Posted December. 14, 2017 07:38,
Updated December. 14, 2017 08:39
“Jjak,” the reality dating show aired on SBS a few years ago, was popular but often prone to criticism that it was notoriously edited. It was promoted as a reality program, but edited in a provocative and subtle way that distorted the emotions and intentions of the cast. The program was scrapped in 2014 after a female cast took her own life.
Distortion by screen editing is criticized in TV documentary making as well. Michael Moore, an American left-wing filmmaker, has been disgraced. In his documentary movie “Manufacturing Dissent” in 2007, Moore misled viewers by portraying himself failing to interview the chairman of General Motors when he actually did.
A Chinese state broadcasting station was turned out to have edited an interview with Korean President Moon Jae-in. China Central Television broadcasted an interview with President Moon on Monday, deliberately taking out the president’s words that “it is certainly not a new position” regarding additional THAAD deployment and other “three Nos” principles. The program dedicated most of the airing time on the THAAD issue, and interpreted “resolution” as “promise.” It is preposterous that the press, even though a state-sponsored one that speaks for the Chinese leadership, would deliberately omit comments to deliver messages. The moderator repeatedly asked aggressive questions regarding THAAD deployment and urged President Moon to “express the views of the Korean government to hundreds of millions of Chinese viewers.”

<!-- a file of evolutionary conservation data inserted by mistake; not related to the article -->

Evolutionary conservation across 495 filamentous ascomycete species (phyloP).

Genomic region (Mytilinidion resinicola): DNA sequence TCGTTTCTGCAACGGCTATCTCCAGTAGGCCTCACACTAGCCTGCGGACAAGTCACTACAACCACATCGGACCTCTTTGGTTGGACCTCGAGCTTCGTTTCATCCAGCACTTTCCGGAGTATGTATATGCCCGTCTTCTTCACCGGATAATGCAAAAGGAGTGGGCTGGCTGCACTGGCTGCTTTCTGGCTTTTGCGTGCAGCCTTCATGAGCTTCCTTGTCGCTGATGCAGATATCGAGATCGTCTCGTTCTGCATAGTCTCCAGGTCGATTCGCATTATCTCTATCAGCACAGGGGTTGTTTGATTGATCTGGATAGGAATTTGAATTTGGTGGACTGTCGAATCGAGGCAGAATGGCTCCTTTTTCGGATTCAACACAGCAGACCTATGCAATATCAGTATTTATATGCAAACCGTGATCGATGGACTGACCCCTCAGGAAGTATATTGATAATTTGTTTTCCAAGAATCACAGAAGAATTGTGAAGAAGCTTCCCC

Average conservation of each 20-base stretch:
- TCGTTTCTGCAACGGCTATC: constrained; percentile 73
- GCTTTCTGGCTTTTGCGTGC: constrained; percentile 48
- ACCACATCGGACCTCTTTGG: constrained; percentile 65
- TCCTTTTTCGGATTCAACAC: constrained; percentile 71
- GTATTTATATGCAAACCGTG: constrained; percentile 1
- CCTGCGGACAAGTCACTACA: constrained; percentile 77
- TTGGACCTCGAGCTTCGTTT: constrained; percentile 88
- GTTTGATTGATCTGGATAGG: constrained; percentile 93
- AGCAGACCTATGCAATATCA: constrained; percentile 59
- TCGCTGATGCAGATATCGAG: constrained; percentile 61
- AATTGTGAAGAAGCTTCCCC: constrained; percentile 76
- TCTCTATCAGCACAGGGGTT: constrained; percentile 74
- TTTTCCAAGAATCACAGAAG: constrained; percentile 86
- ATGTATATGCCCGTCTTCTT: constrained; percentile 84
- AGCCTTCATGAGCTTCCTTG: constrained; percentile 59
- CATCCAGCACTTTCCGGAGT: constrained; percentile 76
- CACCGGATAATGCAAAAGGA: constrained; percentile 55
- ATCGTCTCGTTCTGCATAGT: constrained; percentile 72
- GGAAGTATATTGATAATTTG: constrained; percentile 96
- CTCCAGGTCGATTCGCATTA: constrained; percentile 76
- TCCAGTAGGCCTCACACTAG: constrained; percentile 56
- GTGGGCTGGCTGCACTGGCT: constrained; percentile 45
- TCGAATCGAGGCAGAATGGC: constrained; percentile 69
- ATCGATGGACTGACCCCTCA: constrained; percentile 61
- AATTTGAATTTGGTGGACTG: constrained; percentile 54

During the interview, which was held in last Friday, Moon quoted a Chinese saying, “Awkward at the first meeting, familiar at the second, old friends by the third,” expressing his expectations for the upcoming meeting with his counterpart Xi Jinping. Given the discourteous incident we have seen, however, it seems like it is unlikely. On the other hand, it might be a fortunate opportunity if those seek closer relations with China rather than ties with the United States finally grasps China’s hidden agenda and understand where Korea stands at.